My principal wasn't mad. She doesn't look at me as if I am incapable of my job. She didn't later call me down to her office to chat about why I can't handle ONE four year old. In fact, when I thanked her for coming down, she responded very sincerely with, "Any time."

Sometimes as teachers, especially teachers of children with challenging behavior, I think we can be a little too brave. I mean, there is a reason we are working with these kiddos, right? Obviously because we are superman/woman in the flesh. As chaos ensues, we are often the ones that come in to solve the problem or deescalate the situation. We should be able to handle it. We should be able to calm down. We should be able to take a look at the bigger picture. We should be able to find a solution.

Most days, I am the one to relieve a teacher. I have stepped into a classroom to deal with behavior more than once. But today, I was proud that I ignored all of those superwoman "shoulds" and took a breather. In the literally 2.5 minutes that I stepped out of my classroom, I was able to see that even though he was throwing his schedule pieces he was demonstrating a full understanding of the vertical scheduling system, and a full understanding of the meaning of each of the PECS cards. I was able to remember that I'd forgotten, again, to print additional "First, Then" cards, which may have helped. I was able to decide to scrap half of our work session to enjoy the beautiful weather outside. I walked back in my classroom cool, calm, and under control and continued the day with my little friend.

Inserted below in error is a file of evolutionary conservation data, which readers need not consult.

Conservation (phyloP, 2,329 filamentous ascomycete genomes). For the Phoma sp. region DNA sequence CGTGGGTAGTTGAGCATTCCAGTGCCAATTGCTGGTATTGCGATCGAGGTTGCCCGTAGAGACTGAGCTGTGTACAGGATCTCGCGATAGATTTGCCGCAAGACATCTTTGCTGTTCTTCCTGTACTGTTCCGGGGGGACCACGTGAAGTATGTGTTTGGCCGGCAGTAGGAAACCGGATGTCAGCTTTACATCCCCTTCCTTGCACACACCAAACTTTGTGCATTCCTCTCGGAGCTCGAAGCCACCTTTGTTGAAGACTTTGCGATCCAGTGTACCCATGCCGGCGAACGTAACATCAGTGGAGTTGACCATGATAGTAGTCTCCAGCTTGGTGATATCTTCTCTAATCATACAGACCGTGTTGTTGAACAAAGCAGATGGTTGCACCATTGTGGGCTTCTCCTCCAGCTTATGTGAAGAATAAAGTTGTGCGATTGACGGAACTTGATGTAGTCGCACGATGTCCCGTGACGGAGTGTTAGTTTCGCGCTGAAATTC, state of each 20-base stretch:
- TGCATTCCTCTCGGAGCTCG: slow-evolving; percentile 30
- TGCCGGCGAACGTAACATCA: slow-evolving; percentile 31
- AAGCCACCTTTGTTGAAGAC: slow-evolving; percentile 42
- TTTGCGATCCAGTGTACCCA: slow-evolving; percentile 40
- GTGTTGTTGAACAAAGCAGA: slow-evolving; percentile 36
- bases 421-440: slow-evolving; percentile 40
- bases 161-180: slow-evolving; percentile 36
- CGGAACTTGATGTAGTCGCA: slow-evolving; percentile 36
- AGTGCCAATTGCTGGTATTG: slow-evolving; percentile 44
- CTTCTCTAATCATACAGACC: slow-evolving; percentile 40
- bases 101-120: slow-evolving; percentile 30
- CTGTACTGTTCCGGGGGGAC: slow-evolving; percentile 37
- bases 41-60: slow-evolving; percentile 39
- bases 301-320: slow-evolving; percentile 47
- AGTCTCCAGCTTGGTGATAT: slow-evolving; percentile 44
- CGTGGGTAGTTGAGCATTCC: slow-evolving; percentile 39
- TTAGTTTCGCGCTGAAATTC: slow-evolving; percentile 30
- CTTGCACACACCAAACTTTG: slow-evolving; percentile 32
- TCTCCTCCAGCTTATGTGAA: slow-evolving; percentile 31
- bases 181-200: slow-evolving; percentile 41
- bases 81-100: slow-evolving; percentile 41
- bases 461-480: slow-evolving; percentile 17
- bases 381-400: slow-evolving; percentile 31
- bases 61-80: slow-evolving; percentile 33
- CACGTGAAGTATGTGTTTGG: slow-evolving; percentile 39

To be clear, I am not advocating for running away from our issues at school. I am not suggesting that this is ALWAYS a good solution. But I am saying that sometimes, if you step away, you become a better teacher in a matter of seconds.

Stepping away can be hard to manage from a logical standpoint as well as an emotional one. Not everyone has a bomb.com principal like I do (#shamelessplug) and there are truly times where you absolutely cannot leave your students. But there are quite a few easy ways you can step away if you feel like your teaching and your behavior (and here's a hint: if your behavior sucks, your class' is probably going to mirror that) is going downhill quick. You can:

  1. Ask the person next door to you to watch your class, and walk down the hallway and back
  2. Sit at your desk and take a few deep breaths
  3. Sit at your desk and take some sips of water
  4. Sit at your desk and say a prayer
  5. Find one student who is doing the right thing and focus on how proud you are of the very difficult job you do
  6. Take your class outside for a little extra recess
  7. ... the list goes on.

Before you get to that crazy train breaking point, come up with a strategy for how you will cope. Then, when you get to it, even if it seems silly and so not a big deal, and you feel stupid for even thinking you need to get away, try your plan. I allbutguarantee that you will come back refreshed and ready to face your fun head on!